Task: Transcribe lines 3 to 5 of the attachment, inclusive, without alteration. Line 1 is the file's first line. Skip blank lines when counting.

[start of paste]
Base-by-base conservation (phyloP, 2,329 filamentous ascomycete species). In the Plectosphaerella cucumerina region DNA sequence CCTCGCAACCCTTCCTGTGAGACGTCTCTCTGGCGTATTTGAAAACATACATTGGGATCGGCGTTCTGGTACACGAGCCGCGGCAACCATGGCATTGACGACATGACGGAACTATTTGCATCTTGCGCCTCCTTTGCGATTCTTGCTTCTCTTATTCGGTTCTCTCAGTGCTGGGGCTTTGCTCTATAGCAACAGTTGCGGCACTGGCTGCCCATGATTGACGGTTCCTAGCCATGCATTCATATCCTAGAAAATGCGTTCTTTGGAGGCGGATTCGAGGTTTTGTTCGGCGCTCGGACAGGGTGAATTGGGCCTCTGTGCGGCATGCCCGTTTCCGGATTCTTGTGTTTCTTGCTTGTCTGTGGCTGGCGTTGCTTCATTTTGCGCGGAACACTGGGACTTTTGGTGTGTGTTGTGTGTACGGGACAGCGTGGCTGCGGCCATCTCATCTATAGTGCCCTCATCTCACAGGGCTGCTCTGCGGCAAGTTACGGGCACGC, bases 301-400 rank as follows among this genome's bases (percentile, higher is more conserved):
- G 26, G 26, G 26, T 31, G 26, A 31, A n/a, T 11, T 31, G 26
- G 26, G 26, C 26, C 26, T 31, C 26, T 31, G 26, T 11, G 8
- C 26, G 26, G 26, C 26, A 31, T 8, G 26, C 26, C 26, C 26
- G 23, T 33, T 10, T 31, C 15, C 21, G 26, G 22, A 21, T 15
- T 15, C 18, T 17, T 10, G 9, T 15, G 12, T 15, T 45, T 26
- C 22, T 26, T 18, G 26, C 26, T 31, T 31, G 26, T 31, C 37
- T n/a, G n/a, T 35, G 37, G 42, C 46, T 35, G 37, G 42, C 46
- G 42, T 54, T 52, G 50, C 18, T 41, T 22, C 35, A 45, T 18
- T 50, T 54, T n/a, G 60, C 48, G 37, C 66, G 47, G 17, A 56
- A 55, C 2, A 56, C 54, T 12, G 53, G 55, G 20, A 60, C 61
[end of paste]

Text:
- G 26, G 26, C 26, C 26, T 31, C 26, T 31, G 26, T 11, G 8
- C 26, G 26, G 26, C 26, A 31, T 8, G 26, C 26, C 26, C 26
- G 23, T 33, T 10, T 31, C 15, C 21, G 26, G 22, A 21, T 15